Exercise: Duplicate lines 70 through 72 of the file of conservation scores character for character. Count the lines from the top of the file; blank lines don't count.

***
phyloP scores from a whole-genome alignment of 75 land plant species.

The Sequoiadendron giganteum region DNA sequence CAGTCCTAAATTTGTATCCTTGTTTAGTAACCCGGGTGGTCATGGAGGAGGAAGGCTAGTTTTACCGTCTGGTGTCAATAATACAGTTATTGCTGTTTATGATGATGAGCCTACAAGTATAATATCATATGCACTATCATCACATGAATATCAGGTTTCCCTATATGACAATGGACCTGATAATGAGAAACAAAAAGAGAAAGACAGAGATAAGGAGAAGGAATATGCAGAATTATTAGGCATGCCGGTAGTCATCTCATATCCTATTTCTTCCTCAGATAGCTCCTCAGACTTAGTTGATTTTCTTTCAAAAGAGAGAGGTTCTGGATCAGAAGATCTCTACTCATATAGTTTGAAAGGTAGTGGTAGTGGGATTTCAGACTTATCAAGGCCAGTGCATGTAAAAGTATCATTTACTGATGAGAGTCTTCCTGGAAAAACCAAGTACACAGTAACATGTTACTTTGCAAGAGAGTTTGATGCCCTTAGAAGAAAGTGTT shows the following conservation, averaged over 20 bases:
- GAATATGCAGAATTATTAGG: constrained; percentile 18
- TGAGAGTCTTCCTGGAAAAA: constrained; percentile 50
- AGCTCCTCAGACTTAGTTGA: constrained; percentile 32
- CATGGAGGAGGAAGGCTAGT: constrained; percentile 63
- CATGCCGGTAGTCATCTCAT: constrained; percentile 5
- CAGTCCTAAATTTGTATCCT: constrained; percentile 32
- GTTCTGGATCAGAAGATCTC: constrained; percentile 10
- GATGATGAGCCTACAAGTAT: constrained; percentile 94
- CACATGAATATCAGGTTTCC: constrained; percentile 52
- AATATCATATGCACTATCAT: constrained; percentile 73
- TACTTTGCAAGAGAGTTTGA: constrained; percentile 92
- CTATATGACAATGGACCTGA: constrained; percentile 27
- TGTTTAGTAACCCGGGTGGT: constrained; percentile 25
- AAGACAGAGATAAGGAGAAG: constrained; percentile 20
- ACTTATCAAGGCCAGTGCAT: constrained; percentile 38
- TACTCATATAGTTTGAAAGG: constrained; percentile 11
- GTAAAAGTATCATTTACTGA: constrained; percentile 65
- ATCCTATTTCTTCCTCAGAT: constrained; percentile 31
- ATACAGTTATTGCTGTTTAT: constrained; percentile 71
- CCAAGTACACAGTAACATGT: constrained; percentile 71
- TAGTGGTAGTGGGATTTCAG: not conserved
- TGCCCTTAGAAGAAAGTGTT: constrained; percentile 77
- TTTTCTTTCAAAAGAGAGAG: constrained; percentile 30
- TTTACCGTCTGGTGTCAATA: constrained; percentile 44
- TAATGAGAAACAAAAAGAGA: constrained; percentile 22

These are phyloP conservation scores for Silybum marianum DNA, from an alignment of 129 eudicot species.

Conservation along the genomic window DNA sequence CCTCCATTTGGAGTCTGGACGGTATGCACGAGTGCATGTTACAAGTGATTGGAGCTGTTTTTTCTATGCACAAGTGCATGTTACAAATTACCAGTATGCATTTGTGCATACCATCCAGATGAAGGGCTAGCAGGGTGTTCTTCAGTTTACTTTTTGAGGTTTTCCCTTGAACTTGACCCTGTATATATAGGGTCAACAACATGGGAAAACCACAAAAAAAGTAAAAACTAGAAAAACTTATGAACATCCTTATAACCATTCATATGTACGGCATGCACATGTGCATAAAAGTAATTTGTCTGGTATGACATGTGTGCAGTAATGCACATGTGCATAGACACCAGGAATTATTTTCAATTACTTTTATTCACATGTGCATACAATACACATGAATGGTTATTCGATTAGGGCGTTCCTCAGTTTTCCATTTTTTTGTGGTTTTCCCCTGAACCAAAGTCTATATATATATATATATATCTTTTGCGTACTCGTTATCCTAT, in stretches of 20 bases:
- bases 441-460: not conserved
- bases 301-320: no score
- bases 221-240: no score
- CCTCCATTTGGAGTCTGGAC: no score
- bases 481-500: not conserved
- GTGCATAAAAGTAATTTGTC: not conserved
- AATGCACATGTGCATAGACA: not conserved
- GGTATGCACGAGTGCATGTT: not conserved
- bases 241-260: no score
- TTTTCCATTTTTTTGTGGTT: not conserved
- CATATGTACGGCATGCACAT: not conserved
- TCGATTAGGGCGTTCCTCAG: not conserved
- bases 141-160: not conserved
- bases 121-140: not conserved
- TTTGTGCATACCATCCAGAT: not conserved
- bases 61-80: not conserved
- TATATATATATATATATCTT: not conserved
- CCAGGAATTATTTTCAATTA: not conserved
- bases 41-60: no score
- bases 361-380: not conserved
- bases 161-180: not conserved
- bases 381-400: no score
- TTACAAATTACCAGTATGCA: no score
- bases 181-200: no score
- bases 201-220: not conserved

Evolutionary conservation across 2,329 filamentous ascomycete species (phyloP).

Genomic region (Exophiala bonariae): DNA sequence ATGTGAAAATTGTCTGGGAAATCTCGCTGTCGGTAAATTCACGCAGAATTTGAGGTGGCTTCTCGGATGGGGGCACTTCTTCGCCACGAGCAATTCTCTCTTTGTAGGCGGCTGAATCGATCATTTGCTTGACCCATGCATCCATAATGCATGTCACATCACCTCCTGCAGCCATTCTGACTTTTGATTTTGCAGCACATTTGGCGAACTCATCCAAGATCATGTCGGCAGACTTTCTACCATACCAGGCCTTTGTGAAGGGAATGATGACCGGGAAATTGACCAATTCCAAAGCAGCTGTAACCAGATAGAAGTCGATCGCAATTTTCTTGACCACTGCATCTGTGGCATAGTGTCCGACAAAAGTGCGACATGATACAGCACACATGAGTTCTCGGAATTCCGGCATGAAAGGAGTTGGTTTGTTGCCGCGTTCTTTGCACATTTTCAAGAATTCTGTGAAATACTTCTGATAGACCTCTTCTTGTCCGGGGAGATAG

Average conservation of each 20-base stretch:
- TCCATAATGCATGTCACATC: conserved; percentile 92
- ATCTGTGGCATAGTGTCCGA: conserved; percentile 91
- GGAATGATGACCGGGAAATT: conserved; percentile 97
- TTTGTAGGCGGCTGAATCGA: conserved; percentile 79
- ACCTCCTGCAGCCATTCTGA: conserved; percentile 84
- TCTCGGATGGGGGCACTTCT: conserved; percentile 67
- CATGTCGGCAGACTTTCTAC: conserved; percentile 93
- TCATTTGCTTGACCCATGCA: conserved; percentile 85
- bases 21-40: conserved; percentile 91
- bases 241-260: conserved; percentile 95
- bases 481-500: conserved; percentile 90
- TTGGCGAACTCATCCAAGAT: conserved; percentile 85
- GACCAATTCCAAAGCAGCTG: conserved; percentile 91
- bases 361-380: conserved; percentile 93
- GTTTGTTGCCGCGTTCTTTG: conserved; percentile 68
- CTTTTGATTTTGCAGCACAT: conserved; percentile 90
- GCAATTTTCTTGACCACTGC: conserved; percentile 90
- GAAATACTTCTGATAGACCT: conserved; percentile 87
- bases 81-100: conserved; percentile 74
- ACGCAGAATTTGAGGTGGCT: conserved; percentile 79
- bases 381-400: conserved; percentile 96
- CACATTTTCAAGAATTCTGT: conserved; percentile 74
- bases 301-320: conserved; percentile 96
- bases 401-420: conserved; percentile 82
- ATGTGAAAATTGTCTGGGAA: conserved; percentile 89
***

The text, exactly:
- GACCAATTCCAAAGCAGCTG: conserved; percentile 91
- bases 361-380: conserved; percentile 93
- GTTTGTTGCCGCGTTCTTTG: conserved; percentile 68